|Goldbug Review Capsule|
|Bumblebee was one of the very first robots to speak on the original TransFormers cartoon, and he made countless appearances throughout the series. Of course, some Autobots die, and others just fade away. Optmus Prime came back, though, and was rebuilt-- and Bumblebee came back as Goldbug. This throttlebot is a classic character, but doesn't look too much like his TV counterpart. It's a little cheap, but a product of its time and a must-have for big fans of the classic toys.|
The TransFormers reinvented themselves countless times over the years, and this time, the small car previously known as Bumblebee was reinvented as a toy in the Throttlebot series. Goldbug, as he was known, received his name on the animated series through the following witty banter from the classic episode, The Return of Optimus Prime, Part 2:
I've gone beyond bein' just plain old Bumblebee! I'm a gold bug!
Hahah! That you are, Bumblebee, so from now on that's exactly who you'll be: Goldbug!
A gold bug he may be, but he didn't gain hands in this transformation. Or arms, really. But he did obtain a new transformation and a spiffy pull-back motor.
While a lot of people tend to remember the fine days of the vintage Generation One line of these toys, people tend to forget just how unposable some of them were. This is a fine example of what some of those older toys can- or more accurately can't- do.
This toy has no articulation. While the doors do fold back, and the hatch can be folded up, and the body can be folded down, those are all movements required for transformation and do not allow the toy to enter any new sort of pose. Were a toy released in this day and age, odds are it wouldn't be considered especially great as far as toys go. The Minicons of Armada are, more frequently, just as posable if not more so. At least they have posable arms.
Of course, this toy can do one thing that no Armada toy can, and that's to move on his own through the pull-back motor.
The sculpt is about on par for the course, but it isn't nearly as ornate as one might expect given the lost art of die-cast construction that permeated the early days of the line. The important thing, though, is that it isn't terrible. Some additional paint would have been nice, especially on the headlights, but unfortunately that isn't how this toy was made.
The black windows are provided by stickers. You may note that the rear window has no sticker, our original sample did not include one and we are under the impression that this toy just wasn't given one.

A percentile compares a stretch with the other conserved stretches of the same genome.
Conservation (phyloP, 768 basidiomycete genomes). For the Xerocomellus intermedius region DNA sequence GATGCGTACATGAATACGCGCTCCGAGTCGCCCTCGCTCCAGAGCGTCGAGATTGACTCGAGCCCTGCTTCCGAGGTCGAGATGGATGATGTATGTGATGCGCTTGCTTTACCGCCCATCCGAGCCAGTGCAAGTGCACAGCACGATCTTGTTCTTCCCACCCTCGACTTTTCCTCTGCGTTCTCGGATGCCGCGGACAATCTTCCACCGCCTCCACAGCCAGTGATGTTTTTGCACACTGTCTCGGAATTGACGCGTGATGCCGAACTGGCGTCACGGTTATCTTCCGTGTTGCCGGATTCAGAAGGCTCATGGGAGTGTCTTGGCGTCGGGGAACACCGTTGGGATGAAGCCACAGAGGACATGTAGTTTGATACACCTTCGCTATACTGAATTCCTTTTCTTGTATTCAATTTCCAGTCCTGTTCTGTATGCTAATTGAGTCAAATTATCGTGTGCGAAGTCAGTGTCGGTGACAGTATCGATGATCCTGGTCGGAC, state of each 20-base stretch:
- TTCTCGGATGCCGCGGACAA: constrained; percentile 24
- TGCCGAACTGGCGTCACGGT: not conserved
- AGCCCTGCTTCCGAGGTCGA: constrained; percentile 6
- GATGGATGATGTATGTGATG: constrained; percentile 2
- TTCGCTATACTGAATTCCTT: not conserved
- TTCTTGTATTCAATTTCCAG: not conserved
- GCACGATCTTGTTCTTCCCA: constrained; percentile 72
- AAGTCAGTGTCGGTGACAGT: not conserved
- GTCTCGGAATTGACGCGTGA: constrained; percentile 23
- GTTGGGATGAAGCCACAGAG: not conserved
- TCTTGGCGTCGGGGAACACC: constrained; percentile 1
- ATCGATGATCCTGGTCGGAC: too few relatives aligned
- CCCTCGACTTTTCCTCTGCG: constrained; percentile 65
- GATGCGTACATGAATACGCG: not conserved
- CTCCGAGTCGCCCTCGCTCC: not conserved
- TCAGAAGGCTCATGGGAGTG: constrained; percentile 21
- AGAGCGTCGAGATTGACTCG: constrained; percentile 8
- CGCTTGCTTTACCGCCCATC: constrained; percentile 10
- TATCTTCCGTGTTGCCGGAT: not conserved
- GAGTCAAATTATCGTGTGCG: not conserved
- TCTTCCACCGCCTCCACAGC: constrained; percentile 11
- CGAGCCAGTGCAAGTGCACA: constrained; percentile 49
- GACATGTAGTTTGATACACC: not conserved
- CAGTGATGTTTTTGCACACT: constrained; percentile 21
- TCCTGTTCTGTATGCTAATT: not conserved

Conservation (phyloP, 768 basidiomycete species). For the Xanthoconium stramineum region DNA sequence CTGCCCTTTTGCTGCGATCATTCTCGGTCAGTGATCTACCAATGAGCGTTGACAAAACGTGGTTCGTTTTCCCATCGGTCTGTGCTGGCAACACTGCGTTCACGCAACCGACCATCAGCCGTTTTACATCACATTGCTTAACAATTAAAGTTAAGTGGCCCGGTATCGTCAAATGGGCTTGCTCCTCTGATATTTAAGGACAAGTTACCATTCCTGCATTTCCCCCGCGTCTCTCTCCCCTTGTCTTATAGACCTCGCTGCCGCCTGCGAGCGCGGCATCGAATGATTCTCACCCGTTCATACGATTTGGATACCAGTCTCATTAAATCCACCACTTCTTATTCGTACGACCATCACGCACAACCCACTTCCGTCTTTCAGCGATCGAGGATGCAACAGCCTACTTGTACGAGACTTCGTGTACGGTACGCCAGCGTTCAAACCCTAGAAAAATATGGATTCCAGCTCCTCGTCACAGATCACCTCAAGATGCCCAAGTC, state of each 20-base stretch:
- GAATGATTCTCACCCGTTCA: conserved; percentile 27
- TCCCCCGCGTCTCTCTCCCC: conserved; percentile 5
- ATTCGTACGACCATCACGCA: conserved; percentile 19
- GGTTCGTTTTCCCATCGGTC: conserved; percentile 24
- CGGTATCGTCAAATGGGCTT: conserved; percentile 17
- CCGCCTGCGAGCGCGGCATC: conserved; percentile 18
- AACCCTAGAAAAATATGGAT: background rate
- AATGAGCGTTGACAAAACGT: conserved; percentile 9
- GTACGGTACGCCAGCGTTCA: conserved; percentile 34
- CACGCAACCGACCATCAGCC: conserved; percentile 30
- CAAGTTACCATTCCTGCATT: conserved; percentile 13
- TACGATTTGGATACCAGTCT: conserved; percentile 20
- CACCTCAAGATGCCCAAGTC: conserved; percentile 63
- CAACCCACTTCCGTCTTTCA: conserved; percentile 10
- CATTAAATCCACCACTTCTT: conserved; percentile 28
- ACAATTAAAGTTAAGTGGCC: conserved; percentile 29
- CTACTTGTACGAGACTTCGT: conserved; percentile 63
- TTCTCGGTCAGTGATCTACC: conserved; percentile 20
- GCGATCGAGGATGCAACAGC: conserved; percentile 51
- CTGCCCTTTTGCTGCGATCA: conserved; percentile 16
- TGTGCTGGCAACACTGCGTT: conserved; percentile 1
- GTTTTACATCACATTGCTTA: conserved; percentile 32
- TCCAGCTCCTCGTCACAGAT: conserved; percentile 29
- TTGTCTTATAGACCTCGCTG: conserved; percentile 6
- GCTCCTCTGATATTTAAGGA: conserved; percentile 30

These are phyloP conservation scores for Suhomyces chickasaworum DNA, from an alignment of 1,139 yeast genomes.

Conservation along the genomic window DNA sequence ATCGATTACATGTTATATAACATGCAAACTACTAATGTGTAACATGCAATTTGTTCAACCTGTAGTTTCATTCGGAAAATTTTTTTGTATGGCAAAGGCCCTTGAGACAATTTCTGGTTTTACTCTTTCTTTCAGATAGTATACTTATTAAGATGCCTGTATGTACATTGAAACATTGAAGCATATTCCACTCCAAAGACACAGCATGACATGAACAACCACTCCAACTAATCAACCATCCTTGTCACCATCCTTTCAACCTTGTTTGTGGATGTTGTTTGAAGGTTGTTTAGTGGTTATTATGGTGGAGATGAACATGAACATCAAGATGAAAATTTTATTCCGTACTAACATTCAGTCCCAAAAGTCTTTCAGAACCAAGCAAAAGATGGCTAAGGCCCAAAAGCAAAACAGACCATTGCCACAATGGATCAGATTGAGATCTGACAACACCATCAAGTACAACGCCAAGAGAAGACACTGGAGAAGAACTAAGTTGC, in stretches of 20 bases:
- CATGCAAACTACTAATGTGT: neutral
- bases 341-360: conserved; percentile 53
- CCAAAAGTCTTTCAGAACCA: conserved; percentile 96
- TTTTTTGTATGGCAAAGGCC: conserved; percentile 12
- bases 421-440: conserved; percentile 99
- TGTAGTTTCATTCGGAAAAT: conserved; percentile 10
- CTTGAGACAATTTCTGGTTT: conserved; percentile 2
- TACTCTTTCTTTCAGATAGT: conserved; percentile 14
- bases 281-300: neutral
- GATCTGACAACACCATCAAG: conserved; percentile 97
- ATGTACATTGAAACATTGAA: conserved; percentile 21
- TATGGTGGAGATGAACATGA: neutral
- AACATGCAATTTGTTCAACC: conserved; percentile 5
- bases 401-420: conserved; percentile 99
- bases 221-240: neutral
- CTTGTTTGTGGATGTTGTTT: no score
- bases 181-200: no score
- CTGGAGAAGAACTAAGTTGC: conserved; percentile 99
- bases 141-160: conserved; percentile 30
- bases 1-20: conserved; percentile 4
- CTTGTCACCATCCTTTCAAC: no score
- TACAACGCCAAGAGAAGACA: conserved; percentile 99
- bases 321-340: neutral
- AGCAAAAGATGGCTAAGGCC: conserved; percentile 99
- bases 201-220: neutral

His name is Goldbug. Hence, he can turn into a gold bug.
This toy version of the classic Volkswagon Beetle is pretty slick, and is conisderably larger than the original Bumblebee toy on which he is based.
He has no special weapons or spring-loaded pop-up gimmicks, but he does have the pull-back motor which is covered below.
Accessories & Gimmicks
While completely devoid of weaponry or hands, this toy is mobile. Pull him back, and watch him go.
While this may not sound exciting, what is exciting is just how great it works. Pull him back a little less than a foot, and he'll travel over twelve feet. Considering that this toy has been in my posession for over 15 years and it still works, that's impressive. Considering it works just that well after all these years is especially impressive. After all, firing missiles on toys in this day and age go no more than a foot or two.
This toy came packaged on a blister card back in 1987, near the end of the original TransFormers. As it was received in 1987, the packaging is long gone.
The toy was rereleased later on in Europe, but on the gold colored "classic" packaging. The toy is otherwise identical, usually. In some nations the rubsign was replaced with an Autobot insignia.
There were numerous other versions of Bumblebee over the years, but technically, no other versions of Goldbug. The closest there was to a new Goldbug happened during TransFormers: Generation Two when Hasbro repainted the original Bumblebee in a metallic gold color.
The original Bumblebee has been rereleased as a keychain in both the USA and Japan and is being reissued again with a new, cartoon-like head sculpt in early 2004. He will appear in a box with a total of six minibots.
It's a classic toy. The key word here is toy. Kids will probably enjoy this, as it's essentially a pull-back car that turns into a fairly decent robot toy. As it's an older toy, odds are kids won't want it, and collectors won't care for it because it's squat and not as accurate to his appearance on the show as it could have been.
That said, it's still a fairly wonderful 80's toy because it's fun and works well. You really can't ask for much more out of a toy from this price point (under $5, I believe) from that era. This isn't a toy that is likely to be reissued. If you're so inclined, unpackaged samples sell on eBay for under $10. Packaged ones go for a little more than $10.
Since it's cheap and technically a main character, it's not a bad buy for fans of the older generation of Cybertron.
Reviewed and photographed by Adam Pawlus
Sample purchased somewhere at some point in 1987
Reviewed on November 4, 2003.